Evan Schnittman of Oxford University Press has a fascinating blog post Looks Like a Million To Me:
How I Realized that Amazon’s Kindle and Sony’s E-Reader Were Exceeding Sales Estimates, which calculates the combined number of Sony Reader and Kindle units out there to be a million by the end of 2008:
Amazon and Sony both use the 6-inch electrophoretic display (EPD), also known as an e-ink screen. Both companies buy their EPD’s from Prime View International (PVI) of Taiwan. DIGITIMES, a daily news service covering the Taiwanese IT market, reported on April 18th, in a story entitled PVI EDP shipments to grow sharply in 2008, that PVI expects EPD module shipments to reach 120,000 units PER MONTH in the second half of 2008. It further explains that the unit price of the screens are $60-$70 per unit and that the current volume has been 60-80,000 units PER MONTH.
Also intriguing is the article’s claim that 60% of the EPD’s go to Amazon and 40% go to Sony. This is an important factor as it implies that there is a market beyond Kindle – a very, very strong market. Taking the figures at face value, Sony was selling (or at least manufacturing) an average of 28,000 readers per month (I took 70,000 units as the average sold per month and then 40% of that). Using this monthly rate, the annual sales of the Sony Reader are at nearly 350,000 units. Using the same formula, Amazon is ordering an average of 42,000 units per month, which will add up to over 500,000 units sold this year.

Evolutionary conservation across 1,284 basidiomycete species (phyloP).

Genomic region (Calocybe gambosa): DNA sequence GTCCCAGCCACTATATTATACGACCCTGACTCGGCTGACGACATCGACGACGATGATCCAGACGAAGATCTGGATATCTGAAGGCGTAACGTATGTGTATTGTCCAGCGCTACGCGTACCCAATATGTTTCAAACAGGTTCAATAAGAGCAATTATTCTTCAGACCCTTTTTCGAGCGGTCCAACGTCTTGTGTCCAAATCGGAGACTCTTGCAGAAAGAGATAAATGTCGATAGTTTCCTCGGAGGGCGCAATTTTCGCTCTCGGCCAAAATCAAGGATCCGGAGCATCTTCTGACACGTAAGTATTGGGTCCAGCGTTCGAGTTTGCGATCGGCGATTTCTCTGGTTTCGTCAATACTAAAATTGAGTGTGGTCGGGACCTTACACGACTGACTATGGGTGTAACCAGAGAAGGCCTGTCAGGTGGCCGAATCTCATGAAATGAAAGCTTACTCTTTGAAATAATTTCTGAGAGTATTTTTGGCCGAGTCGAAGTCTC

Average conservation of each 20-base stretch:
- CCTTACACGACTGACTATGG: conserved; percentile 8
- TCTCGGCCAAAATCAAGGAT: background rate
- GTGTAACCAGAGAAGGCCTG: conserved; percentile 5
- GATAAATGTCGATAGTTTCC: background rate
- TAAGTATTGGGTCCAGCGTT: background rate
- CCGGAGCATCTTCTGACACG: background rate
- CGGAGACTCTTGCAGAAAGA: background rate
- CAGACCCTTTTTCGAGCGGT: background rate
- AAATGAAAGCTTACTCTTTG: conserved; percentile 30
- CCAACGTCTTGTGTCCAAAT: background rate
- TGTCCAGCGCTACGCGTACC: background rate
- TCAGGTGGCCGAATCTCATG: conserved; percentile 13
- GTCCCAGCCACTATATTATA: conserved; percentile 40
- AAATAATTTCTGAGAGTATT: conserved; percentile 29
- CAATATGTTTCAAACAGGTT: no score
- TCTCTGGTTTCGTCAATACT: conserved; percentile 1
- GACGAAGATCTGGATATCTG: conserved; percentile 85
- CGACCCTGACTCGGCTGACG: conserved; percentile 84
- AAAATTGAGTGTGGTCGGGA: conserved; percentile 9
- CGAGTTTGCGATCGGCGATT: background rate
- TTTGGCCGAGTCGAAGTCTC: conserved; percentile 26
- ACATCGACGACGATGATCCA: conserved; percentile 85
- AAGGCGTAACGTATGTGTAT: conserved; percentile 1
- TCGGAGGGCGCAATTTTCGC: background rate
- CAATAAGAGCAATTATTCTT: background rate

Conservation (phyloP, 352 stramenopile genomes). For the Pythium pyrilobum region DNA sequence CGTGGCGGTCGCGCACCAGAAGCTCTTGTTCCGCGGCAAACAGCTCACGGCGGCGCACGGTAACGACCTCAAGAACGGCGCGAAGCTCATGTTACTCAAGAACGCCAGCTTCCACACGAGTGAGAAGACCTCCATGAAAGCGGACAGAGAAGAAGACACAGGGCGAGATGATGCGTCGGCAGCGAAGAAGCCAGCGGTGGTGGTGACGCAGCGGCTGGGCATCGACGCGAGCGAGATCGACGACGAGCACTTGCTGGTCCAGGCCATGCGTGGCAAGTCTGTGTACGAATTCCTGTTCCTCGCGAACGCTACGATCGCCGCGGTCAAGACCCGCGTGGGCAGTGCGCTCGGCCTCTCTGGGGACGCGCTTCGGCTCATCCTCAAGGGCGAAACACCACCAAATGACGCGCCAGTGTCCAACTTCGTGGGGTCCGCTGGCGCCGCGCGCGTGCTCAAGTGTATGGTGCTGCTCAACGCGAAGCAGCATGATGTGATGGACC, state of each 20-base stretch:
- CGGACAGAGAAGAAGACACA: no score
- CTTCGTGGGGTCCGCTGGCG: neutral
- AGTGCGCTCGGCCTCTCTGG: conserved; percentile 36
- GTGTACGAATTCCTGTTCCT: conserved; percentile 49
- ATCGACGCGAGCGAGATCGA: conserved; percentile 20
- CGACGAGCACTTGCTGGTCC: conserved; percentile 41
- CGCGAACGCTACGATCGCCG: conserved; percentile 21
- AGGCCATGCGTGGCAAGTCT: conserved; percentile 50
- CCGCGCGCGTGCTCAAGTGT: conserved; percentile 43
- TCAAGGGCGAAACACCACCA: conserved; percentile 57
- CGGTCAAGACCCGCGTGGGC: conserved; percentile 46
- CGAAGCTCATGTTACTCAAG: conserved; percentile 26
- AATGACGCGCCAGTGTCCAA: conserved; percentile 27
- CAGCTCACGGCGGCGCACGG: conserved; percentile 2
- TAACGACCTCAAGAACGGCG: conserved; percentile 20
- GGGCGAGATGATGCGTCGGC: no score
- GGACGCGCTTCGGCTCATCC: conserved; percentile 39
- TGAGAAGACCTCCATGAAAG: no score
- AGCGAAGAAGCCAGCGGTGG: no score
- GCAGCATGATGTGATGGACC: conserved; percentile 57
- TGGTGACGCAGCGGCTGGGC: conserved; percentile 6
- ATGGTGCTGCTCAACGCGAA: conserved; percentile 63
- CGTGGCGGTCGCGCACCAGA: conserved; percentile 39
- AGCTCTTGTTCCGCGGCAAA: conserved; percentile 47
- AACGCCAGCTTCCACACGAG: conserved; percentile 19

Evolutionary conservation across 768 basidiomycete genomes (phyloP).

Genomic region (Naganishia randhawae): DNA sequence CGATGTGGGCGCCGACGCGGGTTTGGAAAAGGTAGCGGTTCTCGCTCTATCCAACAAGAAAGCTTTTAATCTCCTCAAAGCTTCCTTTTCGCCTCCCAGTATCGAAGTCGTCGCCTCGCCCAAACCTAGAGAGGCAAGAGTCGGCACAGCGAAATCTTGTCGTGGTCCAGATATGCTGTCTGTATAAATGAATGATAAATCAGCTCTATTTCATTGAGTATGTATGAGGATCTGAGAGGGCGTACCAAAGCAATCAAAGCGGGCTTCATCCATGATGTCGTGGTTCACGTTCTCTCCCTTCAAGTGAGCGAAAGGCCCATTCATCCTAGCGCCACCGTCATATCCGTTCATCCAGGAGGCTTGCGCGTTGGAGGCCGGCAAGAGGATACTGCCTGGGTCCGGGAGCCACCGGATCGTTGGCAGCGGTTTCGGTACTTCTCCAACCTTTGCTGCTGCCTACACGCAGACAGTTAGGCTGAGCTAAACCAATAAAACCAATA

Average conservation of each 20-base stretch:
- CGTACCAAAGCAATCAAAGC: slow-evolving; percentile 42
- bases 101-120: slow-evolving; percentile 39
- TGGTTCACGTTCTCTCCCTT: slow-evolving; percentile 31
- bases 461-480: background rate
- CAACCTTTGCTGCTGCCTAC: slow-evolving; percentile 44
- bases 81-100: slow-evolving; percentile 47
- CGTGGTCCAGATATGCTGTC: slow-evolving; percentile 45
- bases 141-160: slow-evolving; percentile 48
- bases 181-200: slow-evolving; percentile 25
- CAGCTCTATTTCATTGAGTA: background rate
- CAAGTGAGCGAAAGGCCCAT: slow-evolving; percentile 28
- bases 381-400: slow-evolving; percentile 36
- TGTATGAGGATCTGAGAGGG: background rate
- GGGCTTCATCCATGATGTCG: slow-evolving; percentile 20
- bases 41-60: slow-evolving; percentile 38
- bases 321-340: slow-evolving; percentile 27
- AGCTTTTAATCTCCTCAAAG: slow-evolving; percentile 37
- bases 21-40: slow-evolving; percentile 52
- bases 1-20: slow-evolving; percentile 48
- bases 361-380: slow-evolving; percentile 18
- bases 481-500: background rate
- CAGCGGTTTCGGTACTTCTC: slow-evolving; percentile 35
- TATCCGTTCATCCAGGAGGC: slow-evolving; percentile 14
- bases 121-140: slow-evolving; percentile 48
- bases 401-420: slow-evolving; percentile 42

Schnittman then goes on to provide some ebook industry sales estimates based on the figures released by Jeff Bezos at D and BEA, namely that of the 125,000 titles available both in print and on the Kindle, 6% of unit sales were for Kindle titles. He estimates a range of sales of from $60 to $120 million in 2008 ebook sales. (And of course, that’s not counting sales of online subscription services like Safari, which don’t fit the downloadable model, but are paid consumption of digital books just the same.)